Locales are used in Linux to define which language the user uses. As the locales define the character sets being used as well, setting up the correct locale is especially important if the language contains non-ASCII characters.
Locale names are defined using the following format:
- 1 Enabling necessary locales
- 2 Setting system-wide locale
- 3 Setting per user locale
- 4 Setting collation
- 5 Setting starting weekday
- 6 Troubleshooting
- 7 More resources
Enabling necessary locales
Before a locale can be used on the system, it has to be enabled first. To list all available locales, use:
$ locale -a
To enable a locale, uncomment the name of the locale in the file Template:Filename. This file contains all the available locales that can be used on the system. Revert the process to disable a locale. After the necessary locales are enabled, the system needs to be updated with the new locales:
To display the locales now currently in use, use:
English UTF-8 example
To setup an English UTF-8 conform system, the locale en_US.UTF-8 needs to be enabled. But for compatibility to programs that don't support UTF-8 yet, it's recommended to enable any other locale prefixed with en_US as well.
First uncomment the following locales in Template:Filename:
en_US.UTF-8 UTF-8 en_US ISO-8859-1
Then update the system as root:
Setting system-wide locale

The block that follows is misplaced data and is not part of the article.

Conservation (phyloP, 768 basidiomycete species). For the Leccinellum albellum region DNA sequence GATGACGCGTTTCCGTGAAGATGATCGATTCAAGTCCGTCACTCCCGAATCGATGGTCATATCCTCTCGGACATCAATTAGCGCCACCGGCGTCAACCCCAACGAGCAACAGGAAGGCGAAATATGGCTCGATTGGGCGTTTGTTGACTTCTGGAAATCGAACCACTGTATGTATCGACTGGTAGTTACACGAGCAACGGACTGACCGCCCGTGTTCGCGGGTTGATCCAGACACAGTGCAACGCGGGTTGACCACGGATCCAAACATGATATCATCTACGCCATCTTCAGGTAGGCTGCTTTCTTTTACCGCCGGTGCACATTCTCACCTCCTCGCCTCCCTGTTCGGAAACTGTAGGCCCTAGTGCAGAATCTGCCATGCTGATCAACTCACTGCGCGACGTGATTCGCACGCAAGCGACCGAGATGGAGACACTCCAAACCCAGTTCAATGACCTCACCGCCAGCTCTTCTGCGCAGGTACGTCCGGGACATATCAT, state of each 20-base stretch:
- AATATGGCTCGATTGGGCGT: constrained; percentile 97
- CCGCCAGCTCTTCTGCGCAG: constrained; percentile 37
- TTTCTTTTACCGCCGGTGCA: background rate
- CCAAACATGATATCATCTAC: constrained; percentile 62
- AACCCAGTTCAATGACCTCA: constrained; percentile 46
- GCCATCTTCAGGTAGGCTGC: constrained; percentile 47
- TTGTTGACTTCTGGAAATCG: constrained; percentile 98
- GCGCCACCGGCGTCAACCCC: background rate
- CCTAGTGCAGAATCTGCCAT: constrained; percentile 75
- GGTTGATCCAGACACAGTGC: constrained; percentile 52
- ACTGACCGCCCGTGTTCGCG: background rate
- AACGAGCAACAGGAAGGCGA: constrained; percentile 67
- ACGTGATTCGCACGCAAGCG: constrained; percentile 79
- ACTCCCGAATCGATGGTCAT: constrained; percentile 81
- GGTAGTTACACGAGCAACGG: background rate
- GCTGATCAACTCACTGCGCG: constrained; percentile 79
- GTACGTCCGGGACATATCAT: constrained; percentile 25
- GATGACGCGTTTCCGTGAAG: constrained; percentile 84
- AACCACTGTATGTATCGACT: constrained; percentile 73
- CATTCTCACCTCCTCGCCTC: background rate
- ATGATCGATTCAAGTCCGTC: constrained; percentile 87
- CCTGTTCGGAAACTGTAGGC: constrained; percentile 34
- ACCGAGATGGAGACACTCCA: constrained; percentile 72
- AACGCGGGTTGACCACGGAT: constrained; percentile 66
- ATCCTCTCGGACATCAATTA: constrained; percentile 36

To define the system-wide locale used on the system, add the specified locale to the Template:Filename file:
The system wide locale will be updated after rebooting the system.
Setting per user locale
As we mentioned earlier, some users might want to define a different locale than the system-wide locale. To do this, export the variable Template:Codeline with the specified locale in the Template:Filename file. For example, to use the en_AU.UTF-8 locale:
The locales will be updated next time Template:Filename is sourced. To source it, either re-login or source it manually:
$ . ~/.bashrc
Collation, or sorting, is a little different. Sorting is a goofy beast and different locales do things differently. To get around potential issues, Arch used to set LC_COLLATE="C" in Template:Filename. However, this method is now deprecated. To enable this behavior, simply add the following to Template:Filename:
Now the ls command will sort dotfiles first, followed by uppercase and lowercase filenames. Note that without a LC_COLLATE setting, locale aware apps sort by LC_ALL or LOCALE, but LC_COLLATE settings will be overridden if LC_ALL is set. To resolve this, add the following to your instead:
export LC_ALL= export LC_COLLATE="C"
Setting starting weekday
In a lot of countries the first day of the week is Monday. To do change or add the following lines under the LC_TIME section in Template:Filename:
week 7;19971130;5 first_weekday 2 first_workday 2
And then update the system:
My terminal doesn't support UTF-8
Unfortunately some terminals don't support UTF-8. In this case, you have to use a different terminal. Here are some terminals that have support for UTF-8:
- urxvt (rxvt-unicode)
Xterm doesn't support UTF-8
Gnome-terminal doesn't support UTF-8
Append these two lines to the Template:Filename file:
Reboot your system, and gnome-terminal should work correctly.